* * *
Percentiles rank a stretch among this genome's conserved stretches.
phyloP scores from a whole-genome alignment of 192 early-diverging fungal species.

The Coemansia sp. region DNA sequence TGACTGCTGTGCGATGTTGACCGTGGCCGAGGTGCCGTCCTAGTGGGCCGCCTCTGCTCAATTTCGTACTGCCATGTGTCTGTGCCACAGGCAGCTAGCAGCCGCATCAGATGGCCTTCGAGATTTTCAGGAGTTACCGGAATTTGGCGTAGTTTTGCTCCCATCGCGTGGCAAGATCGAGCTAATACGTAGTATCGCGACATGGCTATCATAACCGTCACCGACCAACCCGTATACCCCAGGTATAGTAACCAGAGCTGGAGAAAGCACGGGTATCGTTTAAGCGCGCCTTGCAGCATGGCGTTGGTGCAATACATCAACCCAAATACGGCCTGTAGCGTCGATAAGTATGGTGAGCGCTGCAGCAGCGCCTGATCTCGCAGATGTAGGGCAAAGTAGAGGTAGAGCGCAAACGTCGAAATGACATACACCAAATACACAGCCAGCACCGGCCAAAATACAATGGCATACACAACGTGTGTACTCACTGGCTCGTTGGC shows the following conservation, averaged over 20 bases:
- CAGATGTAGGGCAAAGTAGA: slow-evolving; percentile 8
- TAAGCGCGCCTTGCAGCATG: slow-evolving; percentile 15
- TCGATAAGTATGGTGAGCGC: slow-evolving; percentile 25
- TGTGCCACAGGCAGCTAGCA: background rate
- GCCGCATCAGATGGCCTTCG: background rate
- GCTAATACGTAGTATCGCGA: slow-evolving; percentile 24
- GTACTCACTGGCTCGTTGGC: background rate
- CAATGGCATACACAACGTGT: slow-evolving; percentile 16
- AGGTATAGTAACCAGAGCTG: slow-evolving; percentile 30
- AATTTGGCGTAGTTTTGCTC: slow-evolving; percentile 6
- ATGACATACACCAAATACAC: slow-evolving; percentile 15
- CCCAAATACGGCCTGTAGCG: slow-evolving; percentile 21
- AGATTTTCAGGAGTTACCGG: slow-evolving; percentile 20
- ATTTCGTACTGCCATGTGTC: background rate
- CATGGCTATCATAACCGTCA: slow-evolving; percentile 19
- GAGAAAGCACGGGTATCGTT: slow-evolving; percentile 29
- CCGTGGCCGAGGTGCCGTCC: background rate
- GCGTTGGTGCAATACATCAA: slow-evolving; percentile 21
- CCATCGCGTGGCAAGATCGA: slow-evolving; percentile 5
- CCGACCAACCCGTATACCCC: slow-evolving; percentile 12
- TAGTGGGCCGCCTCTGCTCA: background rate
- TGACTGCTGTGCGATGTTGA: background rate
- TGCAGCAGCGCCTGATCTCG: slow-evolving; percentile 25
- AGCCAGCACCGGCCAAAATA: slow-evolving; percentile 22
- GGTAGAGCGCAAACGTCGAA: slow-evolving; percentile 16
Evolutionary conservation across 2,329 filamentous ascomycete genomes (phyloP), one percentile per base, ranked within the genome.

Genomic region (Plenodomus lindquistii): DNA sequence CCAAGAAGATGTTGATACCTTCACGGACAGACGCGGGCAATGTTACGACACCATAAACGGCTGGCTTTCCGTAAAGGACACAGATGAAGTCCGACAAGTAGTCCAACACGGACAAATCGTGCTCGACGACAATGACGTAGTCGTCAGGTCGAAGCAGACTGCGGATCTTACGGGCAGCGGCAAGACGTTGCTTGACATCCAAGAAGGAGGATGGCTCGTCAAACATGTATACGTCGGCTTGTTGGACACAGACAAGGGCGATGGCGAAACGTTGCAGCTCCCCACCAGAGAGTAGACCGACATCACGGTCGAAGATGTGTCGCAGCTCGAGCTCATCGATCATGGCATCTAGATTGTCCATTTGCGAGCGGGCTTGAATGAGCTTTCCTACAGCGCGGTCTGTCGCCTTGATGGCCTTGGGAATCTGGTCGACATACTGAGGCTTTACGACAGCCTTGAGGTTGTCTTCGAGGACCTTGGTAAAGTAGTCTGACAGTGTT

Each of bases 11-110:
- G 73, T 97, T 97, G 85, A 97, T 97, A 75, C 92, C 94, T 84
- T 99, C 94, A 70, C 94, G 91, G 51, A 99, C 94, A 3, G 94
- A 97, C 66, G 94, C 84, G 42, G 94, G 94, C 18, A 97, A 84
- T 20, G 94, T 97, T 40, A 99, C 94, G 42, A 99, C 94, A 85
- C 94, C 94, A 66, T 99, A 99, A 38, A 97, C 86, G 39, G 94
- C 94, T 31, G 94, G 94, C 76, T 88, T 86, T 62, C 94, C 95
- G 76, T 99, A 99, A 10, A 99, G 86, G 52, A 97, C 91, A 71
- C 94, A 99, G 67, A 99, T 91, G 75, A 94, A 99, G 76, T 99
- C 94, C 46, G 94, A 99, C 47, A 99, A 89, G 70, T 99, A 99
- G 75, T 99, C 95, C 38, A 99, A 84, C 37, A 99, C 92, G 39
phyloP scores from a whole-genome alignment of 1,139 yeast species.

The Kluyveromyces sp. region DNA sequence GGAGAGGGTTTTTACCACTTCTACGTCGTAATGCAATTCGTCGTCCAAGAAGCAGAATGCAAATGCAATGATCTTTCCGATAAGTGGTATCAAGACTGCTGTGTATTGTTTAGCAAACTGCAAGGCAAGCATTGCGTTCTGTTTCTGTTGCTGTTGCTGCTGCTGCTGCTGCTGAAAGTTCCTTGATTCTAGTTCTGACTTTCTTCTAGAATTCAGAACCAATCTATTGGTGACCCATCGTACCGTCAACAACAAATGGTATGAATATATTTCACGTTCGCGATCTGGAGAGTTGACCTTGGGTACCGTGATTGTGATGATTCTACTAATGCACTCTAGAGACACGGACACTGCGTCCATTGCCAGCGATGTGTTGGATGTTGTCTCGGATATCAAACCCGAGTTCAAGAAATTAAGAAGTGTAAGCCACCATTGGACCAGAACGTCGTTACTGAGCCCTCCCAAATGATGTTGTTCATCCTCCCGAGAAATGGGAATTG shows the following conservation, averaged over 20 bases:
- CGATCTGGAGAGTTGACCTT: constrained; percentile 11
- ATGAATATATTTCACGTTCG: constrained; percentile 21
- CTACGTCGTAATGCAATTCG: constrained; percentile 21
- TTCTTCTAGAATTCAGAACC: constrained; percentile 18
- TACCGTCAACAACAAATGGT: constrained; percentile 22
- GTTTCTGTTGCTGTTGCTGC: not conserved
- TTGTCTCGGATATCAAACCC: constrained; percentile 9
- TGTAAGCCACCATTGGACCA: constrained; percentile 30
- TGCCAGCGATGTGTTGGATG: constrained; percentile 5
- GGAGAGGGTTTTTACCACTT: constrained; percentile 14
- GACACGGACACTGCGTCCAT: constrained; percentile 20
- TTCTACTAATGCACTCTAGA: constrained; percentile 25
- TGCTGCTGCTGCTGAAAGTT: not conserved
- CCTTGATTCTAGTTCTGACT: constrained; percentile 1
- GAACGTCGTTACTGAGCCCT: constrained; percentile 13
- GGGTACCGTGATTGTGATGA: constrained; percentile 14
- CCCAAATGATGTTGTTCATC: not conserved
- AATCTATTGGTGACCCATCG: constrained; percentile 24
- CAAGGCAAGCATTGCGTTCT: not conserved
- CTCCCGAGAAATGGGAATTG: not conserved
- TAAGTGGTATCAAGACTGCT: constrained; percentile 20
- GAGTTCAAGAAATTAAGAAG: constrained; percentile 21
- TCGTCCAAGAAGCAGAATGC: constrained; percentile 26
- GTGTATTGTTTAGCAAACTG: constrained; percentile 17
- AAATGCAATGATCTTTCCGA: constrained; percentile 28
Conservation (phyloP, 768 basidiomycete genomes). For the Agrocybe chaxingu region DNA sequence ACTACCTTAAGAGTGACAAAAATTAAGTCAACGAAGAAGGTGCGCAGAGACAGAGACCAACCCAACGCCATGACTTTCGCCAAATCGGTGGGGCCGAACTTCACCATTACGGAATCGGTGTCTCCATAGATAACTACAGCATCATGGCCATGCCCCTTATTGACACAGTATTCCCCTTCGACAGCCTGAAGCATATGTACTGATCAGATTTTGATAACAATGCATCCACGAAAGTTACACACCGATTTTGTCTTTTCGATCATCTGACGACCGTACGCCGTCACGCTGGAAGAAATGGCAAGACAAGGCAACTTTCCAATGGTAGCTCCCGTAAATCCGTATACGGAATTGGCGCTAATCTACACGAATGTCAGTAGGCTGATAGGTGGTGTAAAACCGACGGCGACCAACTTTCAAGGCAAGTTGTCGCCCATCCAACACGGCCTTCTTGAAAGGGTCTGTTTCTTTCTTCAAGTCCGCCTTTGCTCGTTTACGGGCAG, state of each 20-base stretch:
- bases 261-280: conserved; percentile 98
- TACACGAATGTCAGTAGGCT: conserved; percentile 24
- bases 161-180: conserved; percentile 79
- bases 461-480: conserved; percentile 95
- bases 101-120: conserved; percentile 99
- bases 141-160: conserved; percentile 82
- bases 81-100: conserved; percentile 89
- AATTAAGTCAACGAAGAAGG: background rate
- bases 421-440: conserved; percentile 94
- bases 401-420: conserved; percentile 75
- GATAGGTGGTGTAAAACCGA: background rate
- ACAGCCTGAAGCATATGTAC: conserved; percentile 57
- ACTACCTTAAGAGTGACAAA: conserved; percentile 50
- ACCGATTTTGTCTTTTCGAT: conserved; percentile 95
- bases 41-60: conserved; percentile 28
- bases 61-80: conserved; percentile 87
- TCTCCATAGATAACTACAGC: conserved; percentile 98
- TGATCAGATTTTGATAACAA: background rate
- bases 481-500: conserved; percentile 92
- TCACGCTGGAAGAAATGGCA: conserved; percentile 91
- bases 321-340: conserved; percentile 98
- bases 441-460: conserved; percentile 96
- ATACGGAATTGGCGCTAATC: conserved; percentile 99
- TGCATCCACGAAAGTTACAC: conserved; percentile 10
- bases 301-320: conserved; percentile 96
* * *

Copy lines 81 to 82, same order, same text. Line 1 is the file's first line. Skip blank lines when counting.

- ACAGCCTGAAGCATATGTAC: conserved; percentile 57
- ACTACCTTAAGAGTGACAAA: conserved; percentile 50